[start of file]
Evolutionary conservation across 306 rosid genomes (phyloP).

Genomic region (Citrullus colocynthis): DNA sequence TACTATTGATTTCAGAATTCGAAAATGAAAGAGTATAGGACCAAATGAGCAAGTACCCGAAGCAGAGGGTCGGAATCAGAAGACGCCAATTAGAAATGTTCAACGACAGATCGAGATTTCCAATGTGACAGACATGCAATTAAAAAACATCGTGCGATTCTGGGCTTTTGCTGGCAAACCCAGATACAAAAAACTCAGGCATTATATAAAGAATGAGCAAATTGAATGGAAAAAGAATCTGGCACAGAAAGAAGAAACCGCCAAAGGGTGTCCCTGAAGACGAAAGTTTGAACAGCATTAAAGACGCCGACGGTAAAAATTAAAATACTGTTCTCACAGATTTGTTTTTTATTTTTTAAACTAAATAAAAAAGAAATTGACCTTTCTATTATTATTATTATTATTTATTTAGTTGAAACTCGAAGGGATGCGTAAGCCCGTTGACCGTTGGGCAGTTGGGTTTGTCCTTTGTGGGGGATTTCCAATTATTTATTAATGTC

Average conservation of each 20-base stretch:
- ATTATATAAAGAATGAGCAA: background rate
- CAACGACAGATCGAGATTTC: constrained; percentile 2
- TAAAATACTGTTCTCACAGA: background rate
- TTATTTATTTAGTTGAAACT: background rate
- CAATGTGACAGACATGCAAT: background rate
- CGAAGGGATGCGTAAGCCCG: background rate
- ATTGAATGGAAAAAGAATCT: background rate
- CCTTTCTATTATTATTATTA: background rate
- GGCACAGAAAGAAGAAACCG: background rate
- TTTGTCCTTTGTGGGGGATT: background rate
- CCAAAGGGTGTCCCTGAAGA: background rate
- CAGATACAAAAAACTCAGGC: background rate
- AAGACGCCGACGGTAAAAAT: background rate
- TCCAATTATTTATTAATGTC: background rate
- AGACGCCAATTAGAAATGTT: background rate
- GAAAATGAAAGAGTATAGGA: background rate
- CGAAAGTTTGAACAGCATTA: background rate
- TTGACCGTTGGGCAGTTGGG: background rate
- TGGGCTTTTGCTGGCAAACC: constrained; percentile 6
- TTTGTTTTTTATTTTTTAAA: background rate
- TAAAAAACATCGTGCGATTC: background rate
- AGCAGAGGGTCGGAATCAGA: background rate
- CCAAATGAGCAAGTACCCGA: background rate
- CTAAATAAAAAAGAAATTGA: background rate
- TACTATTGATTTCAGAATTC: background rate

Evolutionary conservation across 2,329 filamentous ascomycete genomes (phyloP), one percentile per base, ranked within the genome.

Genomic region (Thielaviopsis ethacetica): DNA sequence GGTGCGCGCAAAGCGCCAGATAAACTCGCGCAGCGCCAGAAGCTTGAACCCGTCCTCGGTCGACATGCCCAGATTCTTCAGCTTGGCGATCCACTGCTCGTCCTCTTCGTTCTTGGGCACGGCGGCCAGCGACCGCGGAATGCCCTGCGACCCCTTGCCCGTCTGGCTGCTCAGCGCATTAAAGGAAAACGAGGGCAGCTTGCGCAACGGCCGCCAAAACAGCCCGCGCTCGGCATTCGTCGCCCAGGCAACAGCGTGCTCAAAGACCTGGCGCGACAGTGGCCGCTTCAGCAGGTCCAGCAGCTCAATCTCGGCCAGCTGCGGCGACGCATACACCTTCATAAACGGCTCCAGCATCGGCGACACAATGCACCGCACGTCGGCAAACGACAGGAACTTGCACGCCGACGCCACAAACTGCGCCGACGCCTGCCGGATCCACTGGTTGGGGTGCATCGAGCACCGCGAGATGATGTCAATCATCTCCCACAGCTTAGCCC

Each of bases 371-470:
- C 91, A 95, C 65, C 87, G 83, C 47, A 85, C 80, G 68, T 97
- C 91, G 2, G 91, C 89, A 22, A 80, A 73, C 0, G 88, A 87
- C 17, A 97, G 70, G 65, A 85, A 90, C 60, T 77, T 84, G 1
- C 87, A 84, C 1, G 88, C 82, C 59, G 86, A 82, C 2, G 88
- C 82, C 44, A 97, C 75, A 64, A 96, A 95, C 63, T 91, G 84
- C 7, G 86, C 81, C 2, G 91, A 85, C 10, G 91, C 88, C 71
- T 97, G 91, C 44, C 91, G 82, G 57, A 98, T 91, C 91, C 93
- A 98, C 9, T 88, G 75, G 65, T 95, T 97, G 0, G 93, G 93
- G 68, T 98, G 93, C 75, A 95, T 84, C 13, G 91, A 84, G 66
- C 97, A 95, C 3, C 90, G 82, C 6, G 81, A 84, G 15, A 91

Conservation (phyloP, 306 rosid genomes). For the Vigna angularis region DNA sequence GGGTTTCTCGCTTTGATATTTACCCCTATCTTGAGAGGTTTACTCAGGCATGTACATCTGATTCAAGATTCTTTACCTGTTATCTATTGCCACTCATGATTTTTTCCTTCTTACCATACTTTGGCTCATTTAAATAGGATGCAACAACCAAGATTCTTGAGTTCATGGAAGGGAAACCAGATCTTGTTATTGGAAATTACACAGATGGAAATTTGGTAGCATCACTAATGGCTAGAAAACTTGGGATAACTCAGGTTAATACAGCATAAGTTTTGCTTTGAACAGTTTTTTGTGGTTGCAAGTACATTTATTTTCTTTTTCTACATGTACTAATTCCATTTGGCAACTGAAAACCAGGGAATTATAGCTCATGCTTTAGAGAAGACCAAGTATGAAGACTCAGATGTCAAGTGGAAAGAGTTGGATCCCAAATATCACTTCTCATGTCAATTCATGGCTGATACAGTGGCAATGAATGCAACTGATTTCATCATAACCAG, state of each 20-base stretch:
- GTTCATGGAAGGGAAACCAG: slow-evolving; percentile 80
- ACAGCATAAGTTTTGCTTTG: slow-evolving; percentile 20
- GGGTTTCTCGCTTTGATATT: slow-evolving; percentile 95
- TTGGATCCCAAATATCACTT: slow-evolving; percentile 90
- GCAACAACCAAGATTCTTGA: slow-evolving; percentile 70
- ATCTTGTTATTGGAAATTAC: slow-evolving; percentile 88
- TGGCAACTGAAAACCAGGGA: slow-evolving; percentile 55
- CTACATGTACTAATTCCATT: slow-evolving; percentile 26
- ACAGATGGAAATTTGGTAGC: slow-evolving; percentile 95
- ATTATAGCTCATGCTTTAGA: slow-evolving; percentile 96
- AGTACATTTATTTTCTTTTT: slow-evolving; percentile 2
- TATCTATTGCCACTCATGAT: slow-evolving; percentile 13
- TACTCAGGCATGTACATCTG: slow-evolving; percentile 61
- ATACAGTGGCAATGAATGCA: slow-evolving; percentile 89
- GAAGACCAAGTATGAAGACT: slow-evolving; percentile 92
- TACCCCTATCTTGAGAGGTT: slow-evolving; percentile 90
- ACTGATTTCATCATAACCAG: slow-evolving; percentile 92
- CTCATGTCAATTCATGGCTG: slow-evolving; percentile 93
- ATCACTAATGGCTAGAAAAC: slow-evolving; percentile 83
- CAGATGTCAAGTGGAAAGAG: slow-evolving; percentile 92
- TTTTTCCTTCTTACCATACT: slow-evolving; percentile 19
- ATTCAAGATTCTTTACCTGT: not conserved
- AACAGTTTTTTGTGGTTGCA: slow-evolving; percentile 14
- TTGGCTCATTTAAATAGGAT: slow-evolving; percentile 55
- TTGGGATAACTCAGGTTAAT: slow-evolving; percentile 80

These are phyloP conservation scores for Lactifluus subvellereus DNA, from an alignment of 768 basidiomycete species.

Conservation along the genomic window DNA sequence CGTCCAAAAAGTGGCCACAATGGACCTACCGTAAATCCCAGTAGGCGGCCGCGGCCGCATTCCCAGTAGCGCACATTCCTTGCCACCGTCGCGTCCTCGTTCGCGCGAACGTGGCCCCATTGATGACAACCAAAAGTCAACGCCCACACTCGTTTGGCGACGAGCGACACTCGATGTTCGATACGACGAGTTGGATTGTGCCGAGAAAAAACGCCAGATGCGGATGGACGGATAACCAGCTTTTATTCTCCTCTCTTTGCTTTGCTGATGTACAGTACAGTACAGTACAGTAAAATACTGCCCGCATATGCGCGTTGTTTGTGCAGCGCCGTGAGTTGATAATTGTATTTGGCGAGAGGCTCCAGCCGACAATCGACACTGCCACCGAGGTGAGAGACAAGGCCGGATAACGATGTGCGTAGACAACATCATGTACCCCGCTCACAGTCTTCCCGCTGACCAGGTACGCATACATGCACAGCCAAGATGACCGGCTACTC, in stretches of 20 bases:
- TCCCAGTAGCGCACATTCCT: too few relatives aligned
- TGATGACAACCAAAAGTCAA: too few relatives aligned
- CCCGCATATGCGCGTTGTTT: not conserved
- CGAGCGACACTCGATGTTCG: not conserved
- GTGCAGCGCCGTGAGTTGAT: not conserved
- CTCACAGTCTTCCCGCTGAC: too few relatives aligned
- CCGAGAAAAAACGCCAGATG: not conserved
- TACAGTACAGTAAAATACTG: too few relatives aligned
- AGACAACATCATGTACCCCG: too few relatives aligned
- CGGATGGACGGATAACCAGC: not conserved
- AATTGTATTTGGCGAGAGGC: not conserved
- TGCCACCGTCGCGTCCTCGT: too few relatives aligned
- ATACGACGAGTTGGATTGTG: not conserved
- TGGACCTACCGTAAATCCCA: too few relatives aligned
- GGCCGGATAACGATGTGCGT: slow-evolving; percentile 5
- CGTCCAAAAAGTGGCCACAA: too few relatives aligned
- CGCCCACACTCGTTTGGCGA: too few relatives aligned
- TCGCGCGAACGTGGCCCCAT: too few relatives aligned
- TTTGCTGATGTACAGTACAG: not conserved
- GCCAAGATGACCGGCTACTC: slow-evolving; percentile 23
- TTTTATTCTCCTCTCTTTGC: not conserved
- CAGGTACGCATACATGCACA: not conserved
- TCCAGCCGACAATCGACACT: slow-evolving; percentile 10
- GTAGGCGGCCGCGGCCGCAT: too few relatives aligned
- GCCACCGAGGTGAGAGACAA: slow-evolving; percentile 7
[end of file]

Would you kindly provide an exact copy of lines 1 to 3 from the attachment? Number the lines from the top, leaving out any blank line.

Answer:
Evolutionary conservation across 306 rosid genomes (phyloP).

Genomic region (Citrullus colocynthis): DNA sequence TACTATTGATTTCAGAATTCGAAAATGAAAGAGTATAGGACCAAATGAGCAAGTACCCGAAGCAGAGGGTCGGAATCAGAAGACGCCAATTAGAAATGTTCAACGACAGATCGAGATTTCCAATGTGACAGACATGCAATTAAAAAACATCGTGCGATTCTGGGCTTTTGCTGGCAAACCCAGATACAAAAAACTCAGGCATTATATAAAGAATGAGCAAATTGAATGGAAAAAGAATCTGGCACAGAAAGAAGAAACCGCCAAAGGGTGTCCCTGAAGACGAAAGTTTGAACAGCATTAAAGACGCCGACGGTAAAAATTAAAATACTGTTCTCACAGATTTGTTTTTTATTTTTTAAACTAAATAAAAAAGAAATTGACCTTTCTATTATTATTATTATTATTTATTTAGTTGAAACTCGAAGGGATGCGTAAGCCCGTTGACCGTTGGGCAGTTGGGTTTGTCCTTTGTGGGGGATTTCCAATTATTTATTAATGTC

Average conservation of each 20-base stretch: